The good news for the Lib Dems is that they are now a party of government. You might not think it, if you've followed the coverage of their party conference this week as regards their health policy.
It hasn't meant much in practice. The Lib Dems have been fighting the Conservatives to win the credit for revising the Health And Social Care Bill. Yes, the Bill that both parties' MPs all supported at first reading and throughout committee stage, with very few exceptions.
Yesterday, Baroness Williams reiterated her opposition to the Bill, promising that it will get the Humpty Dumpty treatment in the House of Lords.
Health Minister Paul 'Who?' Burstow hinted yesterday that there could be further changes in the Lords, to clarify the accountability of the Secretary Of State.
The SOS accountability issue has bothered others considerably. While the points made are interesting legally and constitutionally, there is, ultimately, no way that the public will ever accept that there is anything other than political accountability for the NHS lying with the Health Secretary of the day.
Waving goodbye to services - and seats?
Today's Telegraph reports Minister 'Who?' as heralding
"a wave of reconfiguration decisions".
'Who?' is quite right about this. These are long-ducked issues, for which Labour (and in some cases, the Conservatives before them) must take discredit.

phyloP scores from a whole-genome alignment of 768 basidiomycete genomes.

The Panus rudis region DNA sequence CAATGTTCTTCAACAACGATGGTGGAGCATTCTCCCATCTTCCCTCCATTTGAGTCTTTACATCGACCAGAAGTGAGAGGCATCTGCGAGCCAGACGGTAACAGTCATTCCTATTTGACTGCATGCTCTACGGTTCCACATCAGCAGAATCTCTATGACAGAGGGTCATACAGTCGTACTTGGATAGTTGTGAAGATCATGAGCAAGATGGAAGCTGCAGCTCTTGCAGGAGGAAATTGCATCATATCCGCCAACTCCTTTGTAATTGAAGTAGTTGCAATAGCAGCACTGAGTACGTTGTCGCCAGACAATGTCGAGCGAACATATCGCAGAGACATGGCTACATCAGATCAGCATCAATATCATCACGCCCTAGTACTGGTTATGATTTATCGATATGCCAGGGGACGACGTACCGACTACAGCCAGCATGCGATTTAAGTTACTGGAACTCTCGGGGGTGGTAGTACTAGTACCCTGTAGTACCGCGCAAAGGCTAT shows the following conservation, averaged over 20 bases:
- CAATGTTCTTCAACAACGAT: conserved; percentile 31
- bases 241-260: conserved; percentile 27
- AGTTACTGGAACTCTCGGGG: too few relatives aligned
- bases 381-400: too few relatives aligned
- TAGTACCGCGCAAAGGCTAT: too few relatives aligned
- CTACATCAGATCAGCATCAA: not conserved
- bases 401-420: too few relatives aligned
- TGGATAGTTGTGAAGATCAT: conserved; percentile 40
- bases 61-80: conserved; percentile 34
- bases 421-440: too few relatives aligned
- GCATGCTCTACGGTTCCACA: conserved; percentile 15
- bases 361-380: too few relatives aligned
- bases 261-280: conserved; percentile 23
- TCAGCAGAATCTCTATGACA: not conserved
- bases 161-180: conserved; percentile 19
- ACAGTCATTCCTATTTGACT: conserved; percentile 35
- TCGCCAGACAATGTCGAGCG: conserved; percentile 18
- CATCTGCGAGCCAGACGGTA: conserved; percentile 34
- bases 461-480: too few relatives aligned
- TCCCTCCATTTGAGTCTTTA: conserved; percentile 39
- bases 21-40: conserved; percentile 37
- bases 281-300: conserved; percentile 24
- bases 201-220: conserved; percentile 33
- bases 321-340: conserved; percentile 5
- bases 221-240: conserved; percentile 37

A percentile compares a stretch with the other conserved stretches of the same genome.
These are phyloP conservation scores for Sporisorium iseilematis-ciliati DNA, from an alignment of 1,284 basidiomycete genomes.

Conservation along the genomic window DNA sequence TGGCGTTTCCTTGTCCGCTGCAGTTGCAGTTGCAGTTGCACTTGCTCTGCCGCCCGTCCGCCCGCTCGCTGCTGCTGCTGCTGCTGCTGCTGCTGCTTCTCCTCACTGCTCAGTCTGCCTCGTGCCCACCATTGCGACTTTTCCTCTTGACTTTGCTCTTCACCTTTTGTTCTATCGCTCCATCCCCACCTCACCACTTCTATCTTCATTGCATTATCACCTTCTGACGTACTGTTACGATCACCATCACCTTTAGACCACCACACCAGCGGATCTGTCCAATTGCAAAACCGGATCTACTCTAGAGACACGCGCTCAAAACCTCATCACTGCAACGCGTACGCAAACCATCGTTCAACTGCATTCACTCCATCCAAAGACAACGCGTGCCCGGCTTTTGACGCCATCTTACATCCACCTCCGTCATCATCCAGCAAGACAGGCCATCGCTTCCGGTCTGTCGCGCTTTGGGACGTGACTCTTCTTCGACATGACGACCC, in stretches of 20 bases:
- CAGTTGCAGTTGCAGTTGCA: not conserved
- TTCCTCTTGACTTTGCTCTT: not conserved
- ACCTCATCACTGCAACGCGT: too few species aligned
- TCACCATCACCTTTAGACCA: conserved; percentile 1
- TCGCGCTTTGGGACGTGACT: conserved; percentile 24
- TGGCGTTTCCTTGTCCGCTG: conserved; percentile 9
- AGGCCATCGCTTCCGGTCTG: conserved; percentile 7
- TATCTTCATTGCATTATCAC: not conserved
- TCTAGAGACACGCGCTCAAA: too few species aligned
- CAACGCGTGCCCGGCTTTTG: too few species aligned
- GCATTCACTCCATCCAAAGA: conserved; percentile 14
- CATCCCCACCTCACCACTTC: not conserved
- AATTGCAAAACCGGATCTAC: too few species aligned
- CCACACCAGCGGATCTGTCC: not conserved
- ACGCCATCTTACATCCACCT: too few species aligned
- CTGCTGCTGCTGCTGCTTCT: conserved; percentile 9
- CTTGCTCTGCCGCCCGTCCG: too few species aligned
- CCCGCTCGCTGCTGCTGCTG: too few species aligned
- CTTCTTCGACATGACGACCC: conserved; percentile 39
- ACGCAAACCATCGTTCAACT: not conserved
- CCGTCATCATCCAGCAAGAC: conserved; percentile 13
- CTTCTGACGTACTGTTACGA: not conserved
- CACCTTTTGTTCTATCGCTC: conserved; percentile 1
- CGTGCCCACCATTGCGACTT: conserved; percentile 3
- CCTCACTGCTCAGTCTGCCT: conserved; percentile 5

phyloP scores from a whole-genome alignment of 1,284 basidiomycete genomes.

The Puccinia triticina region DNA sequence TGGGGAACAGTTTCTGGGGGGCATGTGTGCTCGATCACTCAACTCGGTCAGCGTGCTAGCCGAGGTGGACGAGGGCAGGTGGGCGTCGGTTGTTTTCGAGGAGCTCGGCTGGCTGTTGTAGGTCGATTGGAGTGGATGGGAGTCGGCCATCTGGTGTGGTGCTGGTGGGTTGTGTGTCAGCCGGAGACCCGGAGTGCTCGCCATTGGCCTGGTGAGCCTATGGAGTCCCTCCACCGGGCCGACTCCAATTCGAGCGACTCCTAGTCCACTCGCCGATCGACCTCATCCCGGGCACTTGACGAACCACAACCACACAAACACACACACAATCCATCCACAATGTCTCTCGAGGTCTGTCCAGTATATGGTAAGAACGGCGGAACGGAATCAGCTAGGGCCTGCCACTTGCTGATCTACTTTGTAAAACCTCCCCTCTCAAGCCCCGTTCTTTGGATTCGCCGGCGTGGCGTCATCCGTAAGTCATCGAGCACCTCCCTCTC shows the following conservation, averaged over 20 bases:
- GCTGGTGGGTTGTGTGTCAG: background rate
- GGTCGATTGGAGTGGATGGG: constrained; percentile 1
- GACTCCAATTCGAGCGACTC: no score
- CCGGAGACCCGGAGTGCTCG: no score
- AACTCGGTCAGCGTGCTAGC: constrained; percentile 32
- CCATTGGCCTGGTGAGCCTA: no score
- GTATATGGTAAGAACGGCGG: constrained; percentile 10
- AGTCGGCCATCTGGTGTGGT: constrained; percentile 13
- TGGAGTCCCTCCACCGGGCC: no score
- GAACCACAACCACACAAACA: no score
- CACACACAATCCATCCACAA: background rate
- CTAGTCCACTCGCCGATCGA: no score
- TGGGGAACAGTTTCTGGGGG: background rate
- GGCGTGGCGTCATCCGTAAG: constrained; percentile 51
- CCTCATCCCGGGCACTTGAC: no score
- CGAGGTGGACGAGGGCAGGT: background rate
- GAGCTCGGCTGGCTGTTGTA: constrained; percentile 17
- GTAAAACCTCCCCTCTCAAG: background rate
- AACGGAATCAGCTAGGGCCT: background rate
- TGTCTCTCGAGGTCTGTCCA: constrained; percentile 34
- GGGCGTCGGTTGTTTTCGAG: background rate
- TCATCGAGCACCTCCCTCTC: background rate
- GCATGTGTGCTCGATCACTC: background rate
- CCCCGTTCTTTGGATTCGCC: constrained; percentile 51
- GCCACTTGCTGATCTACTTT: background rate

The problem is that the public has been so poorly prepared about the need for the coming changes. Service closures are rarely popular.
The question that Lib Dem activists and MPs (who, overall, seem to have been remarkably upbeat at their conference) will be wondering is whether this wave of closures is going to be associated with waving goodbye to seats in local or national government.
Kidderminster casts a long shadow. As Enfield North MP and Health Bill committee member Nick de Bois would probably agree.
The emergency debate on the NHS reforms was hard to follow owing to the very variable quality of the BBC's streaming, but views were not mainly positive. Simon Hughes has just told Andrew Neil on BBC2's Daily Politics that "there's a lot of work still to do on the Bill ... it's by no means over ... there are three of four significant things still to be done ... we need to absolutely tie down that private work in any NHS hospital cannot become the dominant activity or the driver".
Which makes you wonder why Lib Dems have voted for the Bill with such consistency.
These NHS reforms are huge in scale. They do not command a majority of support in the national media, the trade press, the medical profession, academics and think-tanks: it's not just the BMA. Those who must deliver these reforms in practice are broadly split between ambivalence and opposition.
There is significant risk that the current slowdown to flat real-terms growth, coming after a decade of consecutive annual 6% real-terms cash growth lavished on the NHS, will see waiting times grow, and public satisfaction fall.
Perhaps Lib Dem leader and Deputy Prime Minister Nick Clegg will address the issue in his speech, which is scheduled for 3.00 this afternoon.